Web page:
That’s true – but first those treatments had to be created. The grueling development of highly active retroviral therapy (HAART) which has reduced HIV/AIDS from a death sentence to a chronic disease is perhaps the greatest medical achievement of our time. It may be the greatest human achievement of our time, full stop. And it took less than a generation of massive investment in research and development.

    When these drugs first came out, they were extraordinarily expensive. Now they’re cheap. They’re cheap enough that millions of people in Africa are receiving them as foreign aid or even from their own governments. South Africa is now providing them to their own people, Brazil has been for years.

    But, again, before we can provide access, we need to develop cures. Let’s pressure our Congressmen to increase the budget for the NIH and pressure the FDA to fast-track the approval of life-saving new therapies.

  • Ranjit Suresh commented on the blog post Mini-Roundup for Thanksgiving Travel, 11/22/11

    2011-11-23 07:32:04View | Delete

    Joe Nocera is terrible on Avastin. We can have a legitimate debate about the effectiveness of Avastin, which is definitely in dispute, but let’s not kid ourselves. The FDA is being influenced by the cost-cutters in Washington, and is not making these decisions based only upon comparative effectiveness.

    The mainstream media, the Washington establishment, and deficit hawks are all obsessed with the idea of depriving Americans of expensive drugs and medical treatments. Their single-minded obsession with cutting health care costs has led them to argue for cutting treatment for the aged and sick, for encouraging patients to talk to their doctor about how to die with dignity… in other words it has led them to promote the idea that old people should die sooner. This dovetails with their incessant whining about the aging of the population and Social Security costs, as if the fact that Americans are staying healthy and living longer than ever before wasn’t a good thing.

  • I still hear nothing about how the left wants to encourage and foster medical progress. Yes, the pharmaceutical industry is guilty of “me too” drugs and of investing in blockbuster lifestyle drugs. Sure, there are ethical issues with the patenting of genes and biological products. But, how is the left going to promote the advance of fundamental and applied research, create new cures, and improve the health of citizens beyond the abilities of modern-day science? I argue that we should be agitating for a massive public investment program in medical research, simultaneous with the adoption of universal single-payer, on a greater scale than is currently conducted through the NIH.

    Or should I understand that the goal is a steady-state medicine stuck in circa 2011? Or worse, that we should retreat to the use of home remedies, homeopathy, and wild roots to cure disease?

  • Yes, but left out of your proposal is an expansion of publicly supported pharmaceutical and medical development. I have to say, this is a major flaw with most progressive visions of health care. It’s not enough to ensure universal access. Universal access to what? We want medical care to continue to advance. In fact, we want it to advance much more than it does under the current system.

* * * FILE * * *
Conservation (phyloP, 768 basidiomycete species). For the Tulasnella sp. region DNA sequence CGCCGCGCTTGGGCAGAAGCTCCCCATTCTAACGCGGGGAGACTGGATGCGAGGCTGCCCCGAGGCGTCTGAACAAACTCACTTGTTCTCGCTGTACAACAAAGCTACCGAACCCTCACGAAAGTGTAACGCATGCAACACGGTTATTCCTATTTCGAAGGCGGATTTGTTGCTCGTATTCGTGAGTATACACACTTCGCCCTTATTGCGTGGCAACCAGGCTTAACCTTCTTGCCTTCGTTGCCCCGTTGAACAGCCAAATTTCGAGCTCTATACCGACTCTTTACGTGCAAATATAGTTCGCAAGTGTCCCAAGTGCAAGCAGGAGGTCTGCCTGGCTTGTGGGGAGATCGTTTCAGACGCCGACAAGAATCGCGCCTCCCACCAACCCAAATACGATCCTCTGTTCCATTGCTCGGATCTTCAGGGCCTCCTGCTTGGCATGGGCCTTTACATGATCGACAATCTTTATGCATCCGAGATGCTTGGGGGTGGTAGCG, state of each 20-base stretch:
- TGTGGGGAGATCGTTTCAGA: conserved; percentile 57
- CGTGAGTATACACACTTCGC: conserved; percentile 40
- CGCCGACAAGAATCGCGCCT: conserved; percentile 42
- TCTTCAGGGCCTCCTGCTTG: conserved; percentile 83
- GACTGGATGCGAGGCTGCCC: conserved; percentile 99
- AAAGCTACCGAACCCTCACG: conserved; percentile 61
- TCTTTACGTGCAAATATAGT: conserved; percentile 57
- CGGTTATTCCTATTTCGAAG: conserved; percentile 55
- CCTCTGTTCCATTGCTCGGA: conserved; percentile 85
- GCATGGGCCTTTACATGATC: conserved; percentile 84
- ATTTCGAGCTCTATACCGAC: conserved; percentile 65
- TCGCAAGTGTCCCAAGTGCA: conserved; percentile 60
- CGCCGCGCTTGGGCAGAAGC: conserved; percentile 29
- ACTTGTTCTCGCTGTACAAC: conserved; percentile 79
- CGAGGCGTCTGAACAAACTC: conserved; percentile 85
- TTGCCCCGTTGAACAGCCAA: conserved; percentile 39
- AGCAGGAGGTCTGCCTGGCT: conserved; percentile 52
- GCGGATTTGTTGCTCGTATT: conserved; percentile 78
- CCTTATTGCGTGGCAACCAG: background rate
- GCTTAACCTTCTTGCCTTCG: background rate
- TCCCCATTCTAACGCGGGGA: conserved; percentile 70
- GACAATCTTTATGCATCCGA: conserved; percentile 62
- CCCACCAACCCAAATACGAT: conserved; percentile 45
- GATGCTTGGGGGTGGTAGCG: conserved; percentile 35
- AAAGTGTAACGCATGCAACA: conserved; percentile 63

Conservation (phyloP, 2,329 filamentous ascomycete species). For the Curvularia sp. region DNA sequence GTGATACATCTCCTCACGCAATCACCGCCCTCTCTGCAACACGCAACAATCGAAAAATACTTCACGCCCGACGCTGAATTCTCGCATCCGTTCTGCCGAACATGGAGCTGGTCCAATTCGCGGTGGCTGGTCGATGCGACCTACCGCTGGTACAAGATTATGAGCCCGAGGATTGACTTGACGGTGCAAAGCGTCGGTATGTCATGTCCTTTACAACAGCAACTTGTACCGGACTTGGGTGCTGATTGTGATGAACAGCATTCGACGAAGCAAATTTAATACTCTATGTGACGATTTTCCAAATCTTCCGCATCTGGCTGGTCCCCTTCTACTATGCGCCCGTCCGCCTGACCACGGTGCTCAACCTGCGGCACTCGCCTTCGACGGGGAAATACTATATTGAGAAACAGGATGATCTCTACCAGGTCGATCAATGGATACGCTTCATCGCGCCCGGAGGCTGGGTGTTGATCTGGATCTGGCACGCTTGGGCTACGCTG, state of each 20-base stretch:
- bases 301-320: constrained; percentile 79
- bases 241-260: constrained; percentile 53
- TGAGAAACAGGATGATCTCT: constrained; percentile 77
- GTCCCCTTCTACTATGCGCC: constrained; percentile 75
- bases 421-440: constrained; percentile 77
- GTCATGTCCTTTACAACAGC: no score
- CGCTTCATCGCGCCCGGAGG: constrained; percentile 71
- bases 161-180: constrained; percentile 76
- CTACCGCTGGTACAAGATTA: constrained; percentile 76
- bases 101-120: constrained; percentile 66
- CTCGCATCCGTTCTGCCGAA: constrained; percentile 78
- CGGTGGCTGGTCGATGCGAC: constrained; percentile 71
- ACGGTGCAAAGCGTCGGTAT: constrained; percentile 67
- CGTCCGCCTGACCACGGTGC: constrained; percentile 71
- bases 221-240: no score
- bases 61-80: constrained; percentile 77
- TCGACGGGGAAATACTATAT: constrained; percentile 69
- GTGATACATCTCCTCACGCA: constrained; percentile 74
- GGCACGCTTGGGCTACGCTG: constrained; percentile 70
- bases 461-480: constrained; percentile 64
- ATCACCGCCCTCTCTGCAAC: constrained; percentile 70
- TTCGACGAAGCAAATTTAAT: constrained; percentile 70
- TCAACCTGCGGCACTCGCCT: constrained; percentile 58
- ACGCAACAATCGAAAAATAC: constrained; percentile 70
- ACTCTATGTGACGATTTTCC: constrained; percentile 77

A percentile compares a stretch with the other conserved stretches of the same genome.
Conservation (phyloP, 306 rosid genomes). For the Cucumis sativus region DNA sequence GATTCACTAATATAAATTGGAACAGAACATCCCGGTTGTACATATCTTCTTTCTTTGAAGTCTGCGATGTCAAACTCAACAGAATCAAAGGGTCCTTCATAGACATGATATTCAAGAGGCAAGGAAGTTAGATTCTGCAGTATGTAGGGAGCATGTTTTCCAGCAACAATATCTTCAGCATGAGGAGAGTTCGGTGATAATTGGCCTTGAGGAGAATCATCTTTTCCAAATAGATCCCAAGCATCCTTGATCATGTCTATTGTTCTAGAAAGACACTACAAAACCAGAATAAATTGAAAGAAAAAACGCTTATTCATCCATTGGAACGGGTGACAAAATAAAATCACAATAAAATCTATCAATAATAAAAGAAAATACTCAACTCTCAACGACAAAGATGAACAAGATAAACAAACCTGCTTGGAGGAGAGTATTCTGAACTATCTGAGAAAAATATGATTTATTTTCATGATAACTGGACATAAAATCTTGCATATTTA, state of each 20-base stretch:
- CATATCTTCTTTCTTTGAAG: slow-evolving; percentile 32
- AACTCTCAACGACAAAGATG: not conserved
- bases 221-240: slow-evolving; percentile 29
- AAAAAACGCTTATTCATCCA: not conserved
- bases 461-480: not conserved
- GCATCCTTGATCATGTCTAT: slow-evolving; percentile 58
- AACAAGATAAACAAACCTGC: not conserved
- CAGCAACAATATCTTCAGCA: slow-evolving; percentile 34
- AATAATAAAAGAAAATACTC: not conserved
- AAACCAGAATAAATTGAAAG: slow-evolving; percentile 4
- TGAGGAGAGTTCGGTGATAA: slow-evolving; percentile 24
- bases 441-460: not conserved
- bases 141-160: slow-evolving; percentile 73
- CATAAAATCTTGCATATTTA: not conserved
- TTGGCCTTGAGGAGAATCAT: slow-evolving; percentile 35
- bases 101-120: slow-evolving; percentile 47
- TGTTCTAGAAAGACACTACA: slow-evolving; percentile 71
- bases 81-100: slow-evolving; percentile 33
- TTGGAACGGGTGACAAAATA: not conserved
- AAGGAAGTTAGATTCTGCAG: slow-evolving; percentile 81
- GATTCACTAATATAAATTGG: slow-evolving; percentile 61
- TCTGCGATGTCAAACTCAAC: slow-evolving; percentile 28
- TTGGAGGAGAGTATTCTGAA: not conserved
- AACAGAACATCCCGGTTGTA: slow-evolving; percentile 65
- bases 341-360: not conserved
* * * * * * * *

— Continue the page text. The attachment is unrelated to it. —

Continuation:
We need a much larger National Institutes of Health (increase the budget by a factor of 10 and it’ll still be half of Defense Department spending). We need a biotech DARPA. We need a myriad of federally funded bio-medical and drug development centers across the country. Otherwise, we’ll encourage the stagnation of health care. The most important barometer of a nation’s progress is health – longevity, maternal and infant mortality, mortality from cancer, and from the diseases of aging. I don’t see enough urgency on the left on the research and development side of health care.

  • Ranjit Suresh commented on the diary post Apple Hoards Cash Offshore; Makes Products Abroad in Abusive Conditions by Adele M. Stan.

    2011-11-02 11:47:02View | Delete

    That’s certainly true, but Apple is particular vulnerable here because they enjoy profit levels above the norm for the industry. Apple could be a highly profitable corporation and pay and treat its workers better. The same is true for other multinationals, but Apple is an especially egregious case. When you combine this fact with the [...]

  • Hillary Clinton’s reaction to Gadhafi’s brutal rape, torture, and murder is emblematic of our entire ruling class. Our society is presided over by a gang of thugs that just happens to have more guns, aircraft carriers, and robot bombers than our supposed enemies.

    The Libya rebels have repeatedly revealed their true character. They have committed pogroms against Black Africans on account of false rumors and unconcealed racism, demanded ever increasing numbers of NATO bombs rain upon their own country, destroyed the city of Sirte, and have tortured and summarily executed prisoners of war.

    In little more than half a year the Libyan war has recapitulated the horrors of Iraq despite all the apologetics for military intervention made by American ex-liberals. Libya was supposed to be different. It wasn’t.

    There can be no support for any major American leader, whether in Washington, Wall Street, or in our corporate boardrooms until this nation’s crimes have ended and the perpetrators brought to justice.